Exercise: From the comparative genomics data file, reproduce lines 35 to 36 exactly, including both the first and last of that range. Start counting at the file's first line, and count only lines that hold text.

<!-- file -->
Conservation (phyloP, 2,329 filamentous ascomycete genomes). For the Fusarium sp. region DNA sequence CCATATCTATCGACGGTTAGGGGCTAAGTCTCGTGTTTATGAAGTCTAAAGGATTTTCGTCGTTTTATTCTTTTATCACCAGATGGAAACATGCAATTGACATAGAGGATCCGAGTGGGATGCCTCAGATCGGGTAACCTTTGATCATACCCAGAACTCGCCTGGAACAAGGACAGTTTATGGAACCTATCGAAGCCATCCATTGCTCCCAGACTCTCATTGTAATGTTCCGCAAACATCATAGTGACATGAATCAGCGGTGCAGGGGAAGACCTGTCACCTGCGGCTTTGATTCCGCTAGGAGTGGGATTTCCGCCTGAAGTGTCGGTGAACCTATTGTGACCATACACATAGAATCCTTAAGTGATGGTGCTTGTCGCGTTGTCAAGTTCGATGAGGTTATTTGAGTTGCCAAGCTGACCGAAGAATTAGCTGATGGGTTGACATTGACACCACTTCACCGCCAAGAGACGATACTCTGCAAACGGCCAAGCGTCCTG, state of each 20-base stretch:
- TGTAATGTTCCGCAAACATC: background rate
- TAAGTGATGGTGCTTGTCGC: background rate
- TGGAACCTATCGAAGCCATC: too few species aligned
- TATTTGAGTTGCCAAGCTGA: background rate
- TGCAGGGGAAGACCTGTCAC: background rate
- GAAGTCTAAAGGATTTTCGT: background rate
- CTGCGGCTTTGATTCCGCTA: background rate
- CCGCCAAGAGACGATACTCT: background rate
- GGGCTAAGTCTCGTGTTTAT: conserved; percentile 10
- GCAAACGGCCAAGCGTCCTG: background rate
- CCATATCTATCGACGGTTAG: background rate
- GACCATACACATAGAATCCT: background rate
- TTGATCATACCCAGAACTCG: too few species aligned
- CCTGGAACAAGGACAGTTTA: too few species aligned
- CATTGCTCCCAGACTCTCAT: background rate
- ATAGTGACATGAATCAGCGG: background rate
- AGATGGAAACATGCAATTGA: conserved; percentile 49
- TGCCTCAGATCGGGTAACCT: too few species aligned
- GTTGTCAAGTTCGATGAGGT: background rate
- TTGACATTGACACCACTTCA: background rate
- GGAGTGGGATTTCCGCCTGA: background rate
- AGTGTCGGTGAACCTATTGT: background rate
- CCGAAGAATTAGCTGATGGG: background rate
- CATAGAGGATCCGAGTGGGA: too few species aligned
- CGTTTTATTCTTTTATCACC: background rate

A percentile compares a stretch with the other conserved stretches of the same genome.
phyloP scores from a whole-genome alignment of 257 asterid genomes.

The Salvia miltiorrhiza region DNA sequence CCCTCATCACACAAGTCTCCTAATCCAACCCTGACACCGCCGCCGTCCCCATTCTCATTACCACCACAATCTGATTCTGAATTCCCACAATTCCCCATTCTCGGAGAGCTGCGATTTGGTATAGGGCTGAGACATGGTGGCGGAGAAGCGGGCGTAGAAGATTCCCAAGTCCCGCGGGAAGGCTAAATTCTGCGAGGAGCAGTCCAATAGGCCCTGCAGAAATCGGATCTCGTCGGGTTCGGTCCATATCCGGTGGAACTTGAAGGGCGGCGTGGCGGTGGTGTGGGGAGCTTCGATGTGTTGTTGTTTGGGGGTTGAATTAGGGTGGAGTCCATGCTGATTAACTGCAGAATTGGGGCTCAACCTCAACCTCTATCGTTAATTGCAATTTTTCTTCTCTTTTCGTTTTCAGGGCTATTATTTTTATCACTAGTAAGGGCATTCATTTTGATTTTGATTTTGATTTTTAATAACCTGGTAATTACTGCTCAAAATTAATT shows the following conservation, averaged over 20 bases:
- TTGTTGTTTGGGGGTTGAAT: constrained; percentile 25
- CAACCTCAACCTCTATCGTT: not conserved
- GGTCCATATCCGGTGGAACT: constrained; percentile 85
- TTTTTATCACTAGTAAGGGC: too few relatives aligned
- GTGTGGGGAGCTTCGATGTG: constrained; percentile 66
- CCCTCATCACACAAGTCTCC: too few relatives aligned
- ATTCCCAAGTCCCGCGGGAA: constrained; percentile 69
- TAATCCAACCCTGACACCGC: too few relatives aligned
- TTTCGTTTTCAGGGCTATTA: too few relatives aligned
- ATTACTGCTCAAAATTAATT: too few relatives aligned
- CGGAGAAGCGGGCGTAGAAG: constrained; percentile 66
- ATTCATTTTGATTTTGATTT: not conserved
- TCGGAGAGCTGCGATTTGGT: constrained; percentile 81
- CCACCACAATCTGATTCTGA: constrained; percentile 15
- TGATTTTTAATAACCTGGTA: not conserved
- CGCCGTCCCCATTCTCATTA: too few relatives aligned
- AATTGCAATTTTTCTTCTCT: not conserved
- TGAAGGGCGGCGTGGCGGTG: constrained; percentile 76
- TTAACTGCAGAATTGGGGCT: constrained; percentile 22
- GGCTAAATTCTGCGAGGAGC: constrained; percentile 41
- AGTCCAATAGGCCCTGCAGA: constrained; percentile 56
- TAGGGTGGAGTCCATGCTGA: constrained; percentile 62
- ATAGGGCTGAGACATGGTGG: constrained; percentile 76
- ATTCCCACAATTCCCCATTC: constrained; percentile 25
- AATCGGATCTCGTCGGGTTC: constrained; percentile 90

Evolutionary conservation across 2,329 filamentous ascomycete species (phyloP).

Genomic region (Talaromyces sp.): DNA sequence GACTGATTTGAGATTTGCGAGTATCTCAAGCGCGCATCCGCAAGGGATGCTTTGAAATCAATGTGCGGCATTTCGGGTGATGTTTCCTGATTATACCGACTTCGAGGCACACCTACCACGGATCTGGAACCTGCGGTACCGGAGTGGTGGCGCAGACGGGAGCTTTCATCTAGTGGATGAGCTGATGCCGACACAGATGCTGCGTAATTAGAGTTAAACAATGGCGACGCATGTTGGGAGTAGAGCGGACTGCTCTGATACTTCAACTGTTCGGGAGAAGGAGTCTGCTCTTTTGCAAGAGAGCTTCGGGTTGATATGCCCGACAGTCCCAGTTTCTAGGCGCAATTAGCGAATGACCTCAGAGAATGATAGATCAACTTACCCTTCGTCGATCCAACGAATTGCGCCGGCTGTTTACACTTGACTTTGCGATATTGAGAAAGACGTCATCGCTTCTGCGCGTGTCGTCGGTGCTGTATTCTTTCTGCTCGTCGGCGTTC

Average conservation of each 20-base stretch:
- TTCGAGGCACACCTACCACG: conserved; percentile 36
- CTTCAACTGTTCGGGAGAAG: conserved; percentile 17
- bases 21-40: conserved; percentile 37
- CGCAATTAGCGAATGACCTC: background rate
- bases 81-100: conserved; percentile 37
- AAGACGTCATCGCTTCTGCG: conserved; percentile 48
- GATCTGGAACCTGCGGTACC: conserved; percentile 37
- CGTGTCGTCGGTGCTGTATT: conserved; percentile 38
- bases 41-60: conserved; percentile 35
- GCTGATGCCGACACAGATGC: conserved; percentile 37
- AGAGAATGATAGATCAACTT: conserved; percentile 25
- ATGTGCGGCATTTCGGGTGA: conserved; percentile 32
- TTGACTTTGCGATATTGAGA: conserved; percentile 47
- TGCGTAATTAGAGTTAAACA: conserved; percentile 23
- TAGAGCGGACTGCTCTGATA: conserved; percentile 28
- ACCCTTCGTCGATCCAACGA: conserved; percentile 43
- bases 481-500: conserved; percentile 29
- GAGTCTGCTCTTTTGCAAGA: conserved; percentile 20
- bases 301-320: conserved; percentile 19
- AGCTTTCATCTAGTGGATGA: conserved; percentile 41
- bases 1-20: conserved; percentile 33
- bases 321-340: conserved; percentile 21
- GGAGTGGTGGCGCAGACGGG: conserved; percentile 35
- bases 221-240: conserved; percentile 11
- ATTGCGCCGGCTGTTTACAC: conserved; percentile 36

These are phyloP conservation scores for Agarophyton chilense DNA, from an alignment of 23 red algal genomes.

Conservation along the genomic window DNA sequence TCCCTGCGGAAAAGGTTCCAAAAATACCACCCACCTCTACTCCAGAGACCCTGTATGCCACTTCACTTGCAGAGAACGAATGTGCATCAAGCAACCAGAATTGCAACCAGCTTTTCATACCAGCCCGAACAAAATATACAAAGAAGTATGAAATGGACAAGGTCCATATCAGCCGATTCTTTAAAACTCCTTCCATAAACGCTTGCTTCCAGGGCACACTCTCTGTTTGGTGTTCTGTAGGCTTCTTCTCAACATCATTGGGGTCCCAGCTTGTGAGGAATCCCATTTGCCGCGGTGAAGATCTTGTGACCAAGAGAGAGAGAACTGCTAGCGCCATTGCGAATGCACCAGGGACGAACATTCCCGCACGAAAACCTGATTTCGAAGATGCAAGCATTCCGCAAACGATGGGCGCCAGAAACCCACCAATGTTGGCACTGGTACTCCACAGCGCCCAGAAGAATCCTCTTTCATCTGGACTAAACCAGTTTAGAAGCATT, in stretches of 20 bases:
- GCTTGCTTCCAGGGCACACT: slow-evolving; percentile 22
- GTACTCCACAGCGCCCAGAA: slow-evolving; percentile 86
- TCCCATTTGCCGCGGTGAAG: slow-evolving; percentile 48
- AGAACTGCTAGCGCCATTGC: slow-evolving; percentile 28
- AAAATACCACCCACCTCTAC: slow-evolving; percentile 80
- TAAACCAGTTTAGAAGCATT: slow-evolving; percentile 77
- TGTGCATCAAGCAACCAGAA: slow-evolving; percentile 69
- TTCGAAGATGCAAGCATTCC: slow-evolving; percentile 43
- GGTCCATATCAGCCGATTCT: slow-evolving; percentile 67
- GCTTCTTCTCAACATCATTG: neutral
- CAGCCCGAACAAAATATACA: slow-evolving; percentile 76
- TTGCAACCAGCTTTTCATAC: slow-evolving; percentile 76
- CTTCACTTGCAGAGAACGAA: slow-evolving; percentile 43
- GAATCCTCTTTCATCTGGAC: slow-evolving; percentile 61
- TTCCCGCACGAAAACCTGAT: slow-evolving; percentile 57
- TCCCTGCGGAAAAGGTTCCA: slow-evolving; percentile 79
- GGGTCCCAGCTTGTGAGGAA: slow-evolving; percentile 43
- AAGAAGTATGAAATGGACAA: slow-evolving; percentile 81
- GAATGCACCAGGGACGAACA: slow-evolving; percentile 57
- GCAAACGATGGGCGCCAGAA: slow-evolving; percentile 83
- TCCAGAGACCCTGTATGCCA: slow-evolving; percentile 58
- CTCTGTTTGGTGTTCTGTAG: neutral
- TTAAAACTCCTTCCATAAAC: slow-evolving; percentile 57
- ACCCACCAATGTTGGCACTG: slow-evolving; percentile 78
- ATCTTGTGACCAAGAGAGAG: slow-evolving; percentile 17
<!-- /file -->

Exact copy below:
- CCCTCATCACACAAGTCTCC: too few relatives aligned
- ATTCCCAAGTCCCGCGGGAA: constrained; percentile 69